Carp fishing is a fantastic way to get kids involved in our great sport. Whether it’s catching the fish or simply helping to net, feeding with the catapult (slingshot), or taking videos and photos with their phones (trust me, they are better than most adults at that one), they all love it once they’re involved. On this trip, Lawrence had his young son Victor and his fishing-fanatic friend and neighbour Tyler.


Will tied into a small Carp with a BIG attitude. The entire fight—until we saw the fish, of course—reeked of a giant. It was back and forth in front of the dock numerous times with many drag-stripping moments. The highlight of that fight (and possibly the day) was when this little tugger forced Will to run the shoreline over to the neighbours’ dock. Here, he had to fight the fish from the opposite side of where we started, then follow the fish with the rod under the dock (he handed the rod to me as it was impossible to do by himself), and then finally landed the little speed demon. Here’s a glimpse of some of the great footage we caught of the struggle:


Another strange happening was when I set hooks into a gorgeous fish but, upon closer inspection, we noticed a weird shape in its body which we quickly deemed to be a broken back from a long time ago. The fish literally had a small S-curve towards the tail end of its body. As a joke, I said to Will and the cameraman that with that curve the fish must swim in circles. As sure as Carp have big soft lips, upon its release, our S-curved Carp swam a complete 360-degree circle before it took off to deeper water. Sometimes clowning and joking around makes me look like a genius!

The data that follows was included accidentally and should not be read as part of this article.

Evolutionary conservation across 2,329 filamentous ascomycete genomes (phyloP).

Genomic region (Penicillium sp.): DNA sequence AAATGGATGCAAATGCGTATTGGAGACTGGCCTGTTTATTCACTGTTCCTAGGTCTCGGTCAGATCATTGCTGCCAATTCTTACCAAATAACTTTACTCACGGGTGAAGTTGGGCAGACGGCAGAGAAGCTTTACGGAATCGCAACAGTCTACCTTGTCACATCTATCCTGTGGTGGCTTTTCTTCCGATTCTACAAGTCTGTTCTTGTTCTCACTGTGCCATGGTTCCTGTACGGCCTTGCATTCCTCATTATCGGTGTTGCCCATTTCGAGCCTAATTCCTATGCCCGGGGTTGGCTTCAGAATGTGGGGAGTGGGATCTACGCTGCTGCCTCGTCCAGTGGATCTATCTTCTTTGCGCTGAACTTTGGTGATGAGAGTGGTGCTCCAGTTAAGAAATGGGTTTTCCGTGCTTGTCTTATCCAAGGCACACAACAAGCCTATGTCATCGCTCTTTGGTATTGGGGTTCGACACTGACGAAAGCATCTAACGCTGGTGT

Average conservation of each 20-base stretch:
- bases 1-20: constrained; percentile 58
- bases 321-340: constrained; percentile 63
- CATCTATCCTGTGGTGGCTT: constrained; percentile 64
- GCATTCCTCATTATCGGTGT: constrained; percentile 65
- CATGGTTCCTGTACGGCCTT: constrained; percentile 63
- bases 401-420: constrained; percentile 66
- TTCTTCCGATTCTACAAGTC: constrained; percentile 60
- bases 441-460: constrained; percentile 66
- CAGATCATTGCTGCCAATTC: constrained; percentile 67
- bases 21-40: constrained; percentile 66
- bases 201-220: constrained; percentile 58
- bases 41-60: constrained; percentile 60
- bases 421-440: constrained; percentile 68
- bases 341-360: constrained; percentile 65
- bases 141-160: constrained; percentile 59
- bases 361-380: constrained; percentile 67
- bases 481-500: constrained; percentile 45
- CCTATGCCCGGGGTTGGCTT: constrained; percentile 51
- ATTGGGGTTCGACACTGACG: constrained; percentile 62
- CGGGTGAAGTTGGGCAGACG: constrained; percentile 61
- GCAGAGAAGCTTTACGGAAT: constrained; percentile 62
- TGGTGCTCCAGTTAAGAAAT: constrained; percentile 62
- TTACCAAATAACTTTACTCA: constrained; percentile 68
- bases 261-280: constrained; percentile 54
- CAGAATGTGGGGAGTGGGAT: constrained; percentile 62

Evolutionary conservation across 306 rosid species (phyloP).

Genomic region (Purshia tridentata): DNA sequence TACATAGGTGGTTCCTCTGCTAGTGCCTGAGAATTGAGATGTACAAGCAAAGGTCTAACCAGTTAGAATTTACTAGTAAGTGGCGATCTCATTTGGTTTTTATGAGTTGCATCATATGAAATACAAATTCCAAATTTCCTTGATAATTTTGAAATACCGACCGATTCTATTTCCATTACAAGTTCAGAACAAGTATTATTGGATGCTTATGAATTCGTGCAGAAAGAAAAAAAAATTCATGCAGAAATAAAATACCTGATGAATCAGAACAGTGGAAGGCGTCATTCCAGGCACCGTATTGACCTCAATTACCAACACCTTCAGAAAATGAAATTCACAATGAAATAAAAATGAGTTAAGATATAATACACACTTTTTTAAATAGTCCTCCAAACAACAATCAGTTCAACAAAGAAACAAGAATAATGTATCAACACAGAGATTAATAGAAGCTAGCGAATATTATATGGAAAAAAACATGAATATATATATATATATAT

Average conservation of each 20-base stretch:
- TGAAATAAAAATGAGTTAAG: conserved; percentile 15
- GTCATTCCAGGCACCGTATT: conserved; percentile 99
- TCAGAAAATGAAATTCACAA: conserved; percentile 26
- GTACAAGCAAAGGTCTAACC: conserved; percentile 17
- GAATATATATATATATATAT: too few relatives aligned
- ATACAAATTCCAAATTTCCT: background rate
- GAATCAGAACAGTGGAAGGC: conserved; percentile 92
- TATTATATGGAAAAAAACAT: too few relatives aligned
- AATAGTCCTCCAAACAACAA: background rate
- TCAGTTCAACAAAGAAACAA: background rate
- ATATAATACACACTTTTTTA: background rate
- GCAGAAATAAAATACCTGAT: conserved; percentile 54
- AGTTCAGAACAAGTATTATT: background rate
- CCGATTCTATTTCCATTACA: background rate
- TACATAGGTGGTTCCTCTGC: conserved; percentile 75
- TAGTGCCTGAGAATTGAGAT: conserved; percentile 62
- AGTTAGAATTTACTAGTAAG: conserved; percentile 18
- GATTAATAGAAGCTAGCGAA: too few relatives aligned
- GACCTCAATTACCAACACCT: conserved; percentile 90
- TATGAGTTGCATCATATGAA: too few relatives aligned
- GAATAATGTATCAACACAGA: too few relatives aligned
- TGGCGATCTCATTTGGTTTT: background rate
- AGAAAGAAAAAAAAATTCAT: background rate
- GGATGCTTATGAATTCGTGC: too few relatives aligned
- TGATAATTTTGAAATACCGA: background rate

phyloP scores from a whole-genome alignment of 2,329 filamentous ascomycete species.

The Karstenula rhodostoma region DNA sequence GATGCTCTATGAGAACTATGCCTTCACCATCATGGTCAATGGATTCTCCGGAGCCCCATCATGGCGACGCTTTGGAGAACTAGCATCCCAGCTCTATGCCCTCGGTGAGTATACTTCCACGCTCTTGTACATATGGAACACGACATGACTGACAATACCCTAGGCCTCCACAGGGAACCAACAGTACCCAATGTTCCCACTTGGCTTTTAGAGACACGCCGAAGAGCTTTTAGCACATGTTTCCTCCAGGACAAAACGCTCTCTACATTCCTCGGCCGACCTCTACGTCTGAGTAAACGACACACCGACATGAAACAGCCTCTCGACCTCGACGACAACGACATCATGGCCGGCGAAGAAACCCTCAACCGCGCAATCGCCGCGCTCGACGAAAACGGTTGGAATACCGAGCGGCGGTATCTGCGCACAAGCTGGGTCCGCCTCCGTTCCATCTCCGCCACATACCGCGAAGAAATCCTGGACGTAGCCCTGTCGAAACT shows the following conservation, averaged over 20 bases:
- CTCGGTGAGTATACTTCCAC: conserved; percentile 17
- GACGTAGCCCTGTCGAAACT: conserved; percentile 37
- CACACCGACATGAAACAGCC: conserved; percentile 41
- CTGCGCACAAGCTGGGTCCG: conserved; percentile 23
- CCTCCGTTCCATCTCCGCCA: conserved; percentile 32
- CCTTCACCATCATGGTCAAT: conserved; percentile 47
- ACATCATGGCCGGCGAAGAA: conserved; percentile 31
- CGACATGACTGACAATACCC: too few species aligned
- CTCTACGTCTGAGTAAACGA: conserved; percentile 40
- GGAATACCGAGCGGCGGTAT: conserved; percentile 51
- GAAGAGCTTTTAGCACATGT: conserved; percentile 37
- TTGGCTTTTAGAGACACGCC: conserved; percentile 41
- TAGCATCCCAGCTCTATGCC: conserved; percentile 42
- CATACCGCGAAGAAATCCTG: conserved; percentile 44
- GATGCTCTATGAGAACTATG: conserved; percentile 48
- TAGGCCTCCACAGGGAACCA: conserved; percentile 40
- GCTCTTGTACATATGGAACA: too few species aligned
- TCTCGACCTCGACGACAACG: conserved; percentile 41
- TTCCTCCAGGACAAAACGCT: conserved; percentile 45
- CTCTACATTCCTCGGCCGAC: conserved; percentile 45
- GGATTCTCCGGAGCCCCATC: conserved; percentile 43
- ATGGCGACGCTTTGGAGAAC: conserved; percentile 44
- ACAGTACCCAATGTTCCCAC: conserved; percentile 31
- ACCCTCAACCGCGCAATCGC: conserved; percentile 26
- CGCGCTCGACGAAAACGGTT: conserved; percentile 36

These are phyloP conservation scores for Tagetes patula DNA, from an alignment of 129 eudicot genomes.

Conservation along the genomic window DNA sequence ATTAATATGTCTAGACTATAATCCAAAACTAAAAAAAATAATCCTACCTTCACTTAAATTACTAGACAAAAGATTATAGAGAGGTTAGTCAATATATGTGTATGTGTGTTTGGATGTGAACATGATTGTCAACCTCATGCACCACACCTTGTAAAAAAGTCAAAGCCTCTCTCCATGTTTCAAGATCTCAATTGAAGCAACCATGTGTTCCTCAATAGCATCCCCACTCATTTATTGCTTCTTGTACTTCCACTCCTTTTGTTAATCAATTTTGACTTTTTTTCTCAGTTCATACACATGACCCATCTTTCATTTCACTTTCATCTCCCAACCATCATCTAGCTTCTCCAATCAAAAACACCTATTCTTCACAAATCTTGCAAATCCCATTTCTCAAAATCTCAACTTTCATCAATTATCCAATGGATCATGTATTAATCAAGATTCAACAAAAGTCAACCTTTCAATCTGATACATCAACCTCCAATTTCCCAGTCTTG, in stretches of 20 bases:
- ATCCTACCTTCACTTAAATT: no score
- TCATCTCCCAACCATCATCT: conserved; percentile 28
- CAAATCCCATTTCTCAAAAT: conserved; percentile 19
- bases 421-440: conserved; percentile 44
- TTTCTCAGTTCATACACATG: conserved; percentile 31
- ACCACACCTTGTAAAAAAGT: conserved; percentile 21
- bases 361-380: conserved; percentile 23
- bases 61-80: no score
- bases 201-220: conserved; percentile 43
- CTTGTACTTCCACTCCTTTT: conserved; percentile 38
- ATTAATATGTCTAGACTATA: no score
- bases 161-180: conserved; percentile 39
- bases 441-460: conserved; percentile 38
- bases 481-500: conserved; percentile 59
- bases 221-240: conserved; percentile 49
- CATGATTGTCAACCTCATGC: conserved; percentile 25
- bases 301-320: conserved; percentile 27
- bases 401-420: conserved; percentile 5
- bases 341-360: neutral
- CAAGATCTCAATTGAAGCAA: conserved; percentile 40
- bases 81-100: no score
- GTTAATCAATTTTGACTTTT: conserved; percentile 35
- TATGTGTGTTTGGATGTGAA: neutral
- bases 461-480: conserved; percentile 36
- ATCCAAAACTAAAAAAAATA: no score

Subscribe to our official YouTube channel and stay tuned for the full online-exclusive episode coming soon… 


Since I rarely get out Carp fishing in a typical fishing season, trips like this one really do up my all-around knowledge of fishing in general. Multi-species, many tactics, variable water bodies, etc. I’ve never hidden the fact that I, too (like the average angler who doesn’t know much about Carp), didn’t give a damn about Carp in my younger days. That has changed drastically, however. Once you catch your first Carp or two on a dedicated Carp-fishing rig, I honestly believe you, too, will make the big changeover in your mind and add this hard-pulling, muscle-bound, oddly-gorgeous fish species onto your hit list.


Remember, the Ontario Fishing Regulations (including a fishing license) need to be adhered to even when Carp Fishing. The more you go Carp fishing, the more you will want (and need) Carp-specific fishing tackle:

  • Carp Fishing Net
  • Carp Fishing Rod and Reel
  • Bank Sticks or Rod Pod
  • Boilies or Sweet Corn are the deal
  • Hair Rigs and Pop-up Rigs
  • A lot of Carp anglers go overnight camping in their “bivvies.”

One Reply to “Lake Scugog Carp”

  1. Lake Scugog is a very interesting phenomenon of geographical semmetry. The aquatic life as a result, even more so to the average angler. This no doubt would explain Pete Bowman’s euphoric display.

    The name of this artificially flooded lake may originate from an Ojibwe word meaning “marshy waters”. However, according to Place Names of Ontario by Alan Rayburn, Scugog is a Mississauga word meaning ‘waves leap over a canoe’ in reference, perhaps, to the flooding of the river valley, or more likely, the quickness that waves can be whipped up in winds, owing to its shallowness.